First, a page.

2017 Nov 22nd

The Proposed Tax Plan is Going to Slam Hoboken, Jersey City, & NJ Real Estate Values!

Screenshot 2017-11-22 12.43.24

 

 

 

 

 

 

 

 

See the really dark green?  Right over New Jersey?  That means we will get hit the hardest in the entire United States should the proposed tax plan go into effect and we are no longer able to deduct mortgage interest and state and local property taxes.  A few people commented to me “well, my property taxes are under $10,000 so it won’t affect me”.  Wrong.  All ships drop on a falling tide.  If the entire real estate market is slammed, your condo or house is worth less, too.  Here is a link to the article in the NY Times.  This one is worth fighting, people!

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  1. Josh

    It would be an absolute disaster for NJ property values – double digit correction for sure. If it happens and the JC reval occurs as described and redistributes the burden based on the 10/1/17 market value, Downtown JC is going to be obliterated. If both occur, I’d be surprised if Downtown JC values weren’t down 20-30% in 2018. South Orange, Maplewood, and Montclair are in the same boat…

  2. Eric

    If the GOP tax plan passes, what do you think would happen to rental prices in Hoboken?

    On a separate note, what percentage of Hoboken/Jersey City apartment owners hire a property management company if the owner decides to rent out their place? Anecdotally, seems like a vast minority hire a property management company to handle renting out their place.

    Thanks to any thoughts on these questions

  3. Joe Federici

    let me repost this here:

    On the issue of exclusions for gains from the sale of principal residences, our Republican friends just released the Senate bill…

    https://www.finance.senate.gov/imo/media/doc/11.20.17%20Tax%20Cuts%20and%20Jobs%20Act.pdf

    Sellers have to be in contract before the end of the calendar year, or else the two year holding period to exclude gains for personal residences is extended to 5 years…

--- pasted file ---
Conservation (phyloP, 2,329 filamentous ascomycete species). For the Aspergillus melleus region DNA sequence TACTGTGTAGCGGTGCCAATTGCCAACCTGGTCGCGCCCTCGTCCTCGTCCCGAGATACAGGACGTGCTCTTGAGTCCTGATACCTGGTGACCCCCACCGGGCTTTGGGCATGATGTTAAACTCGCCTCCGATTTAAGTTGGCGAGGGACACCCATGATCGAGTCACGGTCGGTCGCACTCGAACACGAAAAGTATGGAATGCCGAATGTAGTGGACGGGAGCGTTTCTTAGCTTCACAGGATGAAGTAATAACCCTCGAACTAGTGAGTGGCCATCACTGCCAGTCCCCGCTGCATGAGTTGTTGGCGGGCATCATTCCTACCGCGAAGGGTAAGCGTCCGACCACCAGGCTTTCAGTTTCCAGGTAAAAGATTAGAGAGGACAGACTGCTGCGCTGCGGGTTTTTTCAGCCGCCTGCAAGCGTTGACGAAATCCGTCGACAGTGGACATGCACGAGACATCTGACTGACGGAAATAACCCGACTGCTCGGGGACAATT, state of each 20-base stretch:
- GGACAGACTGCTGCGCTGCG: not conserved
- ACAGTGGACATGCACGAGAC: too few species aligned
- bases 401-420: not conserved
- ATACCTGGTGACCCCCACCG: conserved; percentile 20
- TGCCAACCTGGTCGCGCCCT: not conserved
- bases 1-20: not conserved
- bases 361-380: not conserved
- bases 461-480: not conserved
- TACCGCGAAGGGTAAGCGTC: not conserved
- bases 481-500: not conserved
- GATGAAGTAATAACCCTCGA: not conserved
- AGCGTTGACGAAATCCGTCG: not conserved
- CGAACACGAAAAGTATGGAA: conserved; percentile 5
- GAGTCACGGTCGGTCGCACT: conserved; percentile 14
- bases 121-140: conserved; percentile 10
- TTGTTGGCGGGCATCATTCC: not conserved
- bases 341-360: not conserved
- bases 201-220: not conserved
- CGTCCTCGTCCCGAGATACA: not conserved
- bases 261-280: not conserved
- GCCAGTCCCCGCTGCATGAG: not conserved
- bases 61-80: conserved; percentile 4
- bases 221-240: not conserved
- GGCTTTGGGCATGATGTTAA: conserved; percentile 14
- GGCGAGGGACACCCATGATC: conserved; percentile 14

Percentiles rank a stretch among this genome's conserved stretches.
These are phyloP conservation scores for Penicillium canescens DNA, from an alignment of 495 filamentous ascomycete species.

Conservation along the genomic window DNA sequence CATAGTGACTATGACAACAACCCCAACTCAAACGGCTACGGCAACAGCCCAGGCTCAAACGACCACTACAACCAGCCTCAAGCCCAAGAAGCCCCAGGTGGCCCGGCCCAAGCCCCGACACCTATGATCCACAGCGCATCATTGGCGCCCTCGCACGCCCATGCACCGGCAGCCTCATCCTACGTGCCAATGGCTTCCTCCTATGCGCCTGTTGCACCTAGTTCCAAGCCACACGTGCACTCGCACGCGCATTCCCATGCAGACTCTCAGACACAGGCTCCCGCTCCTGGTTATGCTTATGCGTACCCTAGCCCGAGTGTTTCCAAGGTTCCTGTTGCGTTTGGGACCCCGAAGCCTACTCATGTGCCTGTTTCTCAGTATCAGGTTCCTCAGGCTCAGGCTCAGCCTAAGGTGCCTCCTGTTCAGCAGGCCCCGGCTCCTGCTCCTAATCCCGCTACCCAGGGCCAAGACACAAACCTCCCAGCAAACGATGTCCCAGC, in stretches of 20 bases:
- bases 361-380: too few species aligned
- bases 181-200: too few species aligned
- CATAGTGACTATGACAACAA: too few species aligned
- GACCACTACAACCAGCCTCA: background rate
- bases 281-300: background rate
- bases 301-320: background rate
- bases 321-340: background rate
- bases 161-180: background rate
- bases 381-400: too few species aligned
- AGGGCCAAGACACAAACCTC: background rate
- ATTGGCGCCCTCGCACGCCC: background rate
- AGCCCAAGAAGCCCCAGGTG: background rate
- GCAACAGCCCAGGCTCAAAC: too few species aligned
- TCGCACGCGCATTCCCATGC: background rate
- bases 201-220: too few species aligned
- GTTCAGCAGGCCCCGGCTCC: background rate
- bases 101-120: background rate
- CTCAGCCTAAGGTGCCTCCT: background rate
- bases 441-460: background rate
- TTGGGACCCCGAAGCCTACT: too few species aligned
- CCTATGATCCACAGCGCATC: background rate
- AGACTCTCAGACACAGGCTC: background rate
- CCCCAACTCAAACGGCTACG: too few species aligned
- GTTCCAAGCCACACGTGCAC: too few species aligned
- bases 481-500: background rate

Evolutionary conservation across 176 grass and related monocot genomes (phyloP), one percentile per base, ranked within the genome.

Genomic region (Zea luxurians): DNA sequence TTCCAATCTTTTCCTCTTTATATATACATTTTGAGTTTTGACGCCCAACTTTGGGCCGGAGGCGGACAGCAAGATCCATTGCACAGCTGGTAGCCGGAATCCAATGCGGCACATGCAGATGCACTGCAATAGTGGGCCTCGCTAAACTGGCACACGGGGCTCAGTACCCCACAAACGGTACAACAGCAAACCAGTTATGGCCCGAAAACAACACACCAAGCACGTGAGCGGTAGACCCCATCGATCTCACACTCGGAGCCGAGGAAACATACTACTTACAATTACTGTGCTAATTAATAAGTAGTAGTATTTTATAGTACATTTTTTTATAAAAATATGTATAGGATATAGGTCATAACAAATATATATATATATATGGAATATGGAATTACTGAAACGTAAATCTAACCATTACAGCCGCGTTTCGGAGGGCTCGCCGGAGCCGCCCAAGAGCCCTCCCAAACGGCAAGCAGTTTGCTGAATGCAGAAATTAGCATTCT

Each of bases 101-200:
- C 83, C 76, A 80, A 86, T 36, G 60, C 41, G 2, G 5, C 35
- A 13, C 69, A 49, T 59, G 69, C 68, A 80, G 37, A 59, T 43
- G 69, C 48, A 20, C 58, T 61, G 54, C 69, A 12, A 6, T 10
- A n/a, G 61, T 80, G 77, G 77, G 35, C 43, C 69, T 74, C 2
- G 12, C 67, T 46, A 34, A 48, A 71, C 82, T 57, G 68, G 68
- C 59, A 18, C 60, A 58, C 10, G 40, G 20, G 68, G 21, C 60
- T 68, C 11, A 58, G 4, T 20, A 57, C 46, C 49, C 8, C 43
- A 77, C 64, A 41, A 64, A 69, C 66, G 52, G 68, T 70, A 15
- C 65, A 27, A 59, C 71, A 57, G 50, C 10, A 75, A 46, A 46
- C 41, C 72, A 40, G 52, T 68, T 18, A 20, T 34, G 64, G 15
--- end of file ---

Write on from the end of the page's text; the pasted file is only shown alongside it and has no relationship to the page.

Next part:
So, if you owned your condo for less than 5 years, you are selling, and you are not in contract by the end of the year, then you will have to pay taxes on all your gains.

    Wow!

  4. Lori Turoff

    I don’t know about rental prices as most rentals are now in huge, luxury buildings whose owners can afford to tough it out.

    Very few individuals hire a property manager to manage a one-off rental. It’s just too expensive.

  5. Amy

    So how do we fight it?

    Our Senators already are, I assume…

  6. Lori Turoff

    Call, tweet, write, visit, email your representatives.

    https://www.govtrack.us/congress/members/NJ

  7. Eric

    Amy – I think there are a few senators (McCain, Flake, Corker, Collins, etc…) that can kill the senate bill.

    Since calling these republican GOP senators from New Jersey is not going to persuade them, Indivisible put together a tool that allows you to call ‘progressive’ people in these states.

    https://www.trumptaxscam.org/calls-to-kill-the-tax-scam/

    “The calling tool will connect you to a constituent in a target state and give you a script to emphasize the devastating impact of this bill. Then, you’ll ask them to call their Senator on the spot.”

  8. Josh

    And push those who will be impacted who have GOP representatives (particularly Senators) to do the same. Also, urge anyone you know in Alabama to not let a pedophile win the Senate special election. This one is likely to be a squeaker and will be won or lost in the Senate.

  9. Lori Turoff

    From NAR:

    Early Saturday morning, the U.S. Senate, by a vote of 51-49, passed legislation that would change the face of homeownership in this country for decades to come. The House passed its own version of tax reform Nov. 16.

    A last-minute change to the Senate version would make up to $10,000 in property taxes deductible for the small number of homeowners who would still be itemizing. Previously, the Senate version had eliminated the property tax deduction entirely. The change aligns with the property tax cap set in the House bill. One difference between the two bills is that the Senate version retains the deductibility of mortgage interest payments on up to $1 million of indebtedness; the House version caps indebtedness at $500,000 (again, for the small minority still itemizing).

    Now, members of the Senate and the House must meet to agree on a final bill. It’s not too late to make your voice heard. Join us in telling your members of Congress that incentives for homeownership and the capital gains tax exclusion on the sale of a home MUST be protected.

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